It is impossible, this argument claims, for any authoritative rationality (including an atheist’s) to emerge from inchoate matter — the existence of God must be assumed, therefore, in order to deny God’s existence. In addition to the articles below, see also related Debates, Reviews, and Links. To purchase related reading, go to the Secular Web Book Store.
"In a recent paper . . . Michael Butler has attempted to defend the Transcendental Argument for the Existence of God (TAG) and refute the Transcendental Argument for the NonExistence of God (TANG). In this paper, Martin concludes that the only thing Butler has added to the discussion is that "it is impossible to go from factual claims to ethical claims– in other words, that ‘is’ does not imply ‘ought.’ . . . The upshot of Butler’s defense is that he has failed to defend TAG and refute TANG with respect to ethics."
Butler’s article (published in the August 1996 issue of Penpoint, newsletter of the Southern California Center for Christian Studies), to which Martin responds, above. Among other assertions, Butler contends that "only the Christian worldview provides the necessary preconditions for the intelligibility of human experience."
Martin’s rebuttal to the claims made by Butler in "The Great Debate Gets Personal" (above).
Follow-Up (On Michael Martin) (1996) (Off Site) by Michael Butler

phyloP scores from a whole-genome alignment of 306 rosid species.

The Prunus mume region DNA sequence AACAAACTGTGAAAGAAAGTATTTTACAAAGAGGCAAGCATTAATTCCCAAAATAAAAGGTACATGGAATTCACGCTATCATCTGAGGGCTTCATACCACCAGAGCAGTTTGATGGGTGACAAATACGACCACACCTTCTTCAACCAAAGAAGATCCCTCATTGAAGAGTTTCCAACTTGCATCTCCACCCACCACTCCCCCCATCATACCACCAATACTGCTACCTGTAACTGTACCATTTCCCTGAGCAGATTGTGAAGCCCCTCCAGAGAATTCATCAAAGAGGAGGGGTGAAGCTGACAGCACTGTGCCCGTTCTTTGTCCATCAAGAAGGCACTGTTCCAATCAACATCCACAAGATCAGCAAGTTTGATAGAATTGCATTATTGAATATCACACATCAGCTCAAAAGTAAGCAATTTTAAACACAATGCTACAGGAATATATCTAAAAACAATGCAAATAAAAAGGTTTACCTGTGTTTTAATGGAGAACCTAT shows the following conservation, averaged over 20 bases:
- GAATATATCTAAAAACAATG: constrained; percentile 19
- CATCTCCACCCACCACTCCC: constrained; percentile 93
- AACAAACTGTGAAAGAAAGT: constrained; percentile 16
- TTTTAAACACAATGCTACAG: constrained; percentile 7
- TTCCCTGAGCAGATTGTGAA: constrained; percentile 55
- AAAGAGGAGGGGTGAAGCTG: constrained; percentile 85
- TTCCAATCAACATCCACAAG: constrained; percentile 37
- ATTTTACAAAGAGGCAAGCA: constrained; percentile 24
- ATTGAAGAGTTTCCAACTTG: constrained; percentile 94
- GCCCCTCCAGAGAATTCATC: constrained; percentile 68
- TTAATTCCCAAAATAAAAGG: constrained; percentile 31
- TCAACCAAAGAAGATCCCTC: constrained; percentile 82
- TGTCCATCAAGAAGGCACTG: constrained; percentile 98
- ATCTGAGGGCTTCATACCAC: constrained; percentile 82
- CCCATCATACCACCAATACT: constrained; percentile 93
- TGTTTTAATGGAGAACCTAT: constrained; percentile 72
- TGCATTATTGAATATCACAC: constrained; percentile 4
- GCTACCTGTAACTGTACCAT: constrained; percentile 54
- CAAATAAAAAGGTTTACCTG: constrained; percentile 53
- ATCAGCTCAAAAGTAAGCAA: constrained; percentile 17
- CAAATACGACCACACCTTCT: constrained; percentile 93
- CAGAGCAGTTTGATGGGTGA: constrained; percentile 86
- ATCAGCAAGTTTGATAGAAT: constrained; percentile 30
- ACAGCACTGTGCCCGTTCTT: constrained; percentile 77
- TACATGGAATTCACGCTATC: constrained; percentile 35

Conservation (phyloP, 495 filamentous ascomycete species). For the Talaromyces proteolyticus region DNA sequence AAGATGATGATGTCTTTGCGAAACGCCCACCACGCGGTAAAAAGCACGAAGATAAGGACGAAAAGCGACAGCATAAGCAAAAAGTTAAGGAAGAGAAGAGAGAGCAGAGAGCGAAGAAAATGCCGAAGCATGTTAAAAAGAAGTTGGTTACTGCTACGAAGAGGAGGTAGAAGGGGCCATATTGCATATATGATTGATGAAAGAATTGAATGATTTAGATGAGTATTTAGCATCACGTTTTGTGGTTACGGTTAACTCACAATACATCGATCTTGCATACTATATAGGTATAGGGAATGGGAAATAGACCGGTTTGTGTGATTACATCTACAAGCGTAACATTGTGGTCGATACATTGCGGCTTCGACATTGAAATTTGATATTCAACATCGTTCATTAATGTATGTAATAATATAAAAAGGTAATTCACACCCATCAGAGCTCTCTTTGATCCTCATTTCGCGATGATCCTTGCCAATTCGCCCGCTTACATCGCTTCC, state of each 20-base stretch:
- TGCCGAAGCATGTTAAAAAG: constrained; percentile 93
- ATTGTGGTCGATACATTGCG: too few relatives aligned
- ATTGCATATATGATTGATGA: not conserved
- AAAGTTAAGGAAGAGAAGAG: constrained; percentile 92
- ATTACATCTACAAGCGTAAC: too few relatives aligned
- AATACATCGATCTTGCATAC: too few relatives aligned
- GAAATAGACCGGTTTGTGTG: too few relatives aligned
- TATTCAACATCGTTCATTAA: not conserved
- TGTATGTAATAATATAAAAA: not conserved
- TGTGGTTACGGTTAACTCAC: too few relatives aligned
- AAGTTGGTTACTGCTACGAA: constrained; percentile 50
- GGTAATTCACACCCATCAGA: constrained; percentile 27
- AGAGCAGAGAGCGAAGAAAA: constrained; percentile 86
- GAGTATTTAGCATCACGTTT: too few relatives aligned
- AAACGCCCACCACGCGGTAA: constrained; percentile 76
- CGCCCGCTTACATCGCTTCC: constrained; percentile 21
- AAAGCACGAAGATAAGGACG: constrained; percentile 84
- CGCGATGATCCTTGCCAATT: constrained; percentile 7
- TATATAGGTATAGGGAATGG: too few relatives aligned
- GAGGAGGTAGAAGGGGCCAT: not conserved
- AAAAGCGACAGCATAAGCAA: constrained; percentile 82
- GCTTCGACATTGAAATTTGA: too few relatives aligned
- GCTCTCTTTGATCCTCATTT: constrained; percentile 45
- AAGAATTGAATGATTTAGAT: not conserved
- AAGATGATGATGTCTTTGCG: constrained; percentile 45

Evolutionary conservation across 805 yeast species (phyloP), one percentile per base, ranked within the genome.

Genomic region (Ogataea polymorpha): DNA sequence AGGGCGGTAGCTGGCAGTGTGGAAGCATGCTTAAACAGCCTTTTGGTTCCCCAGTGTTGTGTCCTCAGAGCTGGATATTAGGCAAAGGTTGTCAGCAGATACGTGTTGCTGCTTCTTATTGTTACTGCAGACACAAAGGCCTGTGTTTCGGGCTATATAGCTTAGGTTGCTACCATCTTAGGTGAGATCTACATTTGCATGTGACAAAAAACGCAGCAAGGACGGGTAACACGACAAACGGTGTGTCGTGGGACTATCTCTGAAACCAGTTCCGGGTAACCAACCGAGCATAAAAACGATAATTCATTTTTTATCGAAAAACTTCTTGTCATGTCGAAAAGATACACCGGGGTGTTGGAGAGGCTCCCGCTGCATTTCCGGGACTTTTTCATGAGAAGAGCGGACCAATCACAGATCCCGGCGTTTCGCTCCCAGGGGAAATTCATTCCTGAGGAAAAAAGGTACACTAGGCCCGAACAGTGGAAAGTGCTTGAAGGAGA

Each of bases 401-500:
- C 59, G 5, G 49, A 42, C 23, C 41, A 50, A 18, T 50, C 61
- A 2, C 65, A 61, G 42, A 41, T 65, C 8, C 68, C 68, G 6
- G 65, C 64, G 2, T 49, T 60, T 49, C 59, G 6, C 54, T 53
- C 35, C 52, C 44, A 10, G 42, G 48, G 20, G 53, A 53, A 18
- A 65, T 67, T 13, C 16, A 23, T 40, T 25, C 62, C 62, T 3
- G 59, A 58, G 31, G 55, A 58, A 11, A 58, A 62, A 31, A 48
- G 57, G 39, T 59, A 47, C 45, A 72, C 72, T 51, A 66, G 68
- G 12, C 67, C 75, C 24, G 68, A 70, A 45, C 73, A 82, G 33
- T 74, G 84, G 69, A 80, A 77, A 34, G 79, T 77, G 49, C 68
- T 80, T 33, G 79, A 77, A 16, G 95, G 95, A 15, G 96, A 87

Butler argues that Martin’s TANG is not even a transcendental argument, "but merely an internal critique of the Christian worldview-and a completely abortive one at that."
Martin argues that TANG meets Butler’s conditions for a transcendental argument. Moreover, even if it did not, Martin points out that Butler failed to show that TANG is an abortive attempt at an internal critique of the Christian worldview.
Michael Martin describes and refutes the inductional form of the Transcendental Argument for God’s existence.
Zens’ Defense of TAG (2000) by Michael Martin
Martin responds to presuppositionalist Adam Spurgeon Zens.
Zens’ New Defense of TAG (2001) by Michael Martin
Martin responds to presuppositionalist Adam Spurgeon Zens’ discussion of Reichenbach.
Martin argues that there are no good reasons to believe logic presupposes the Christian god.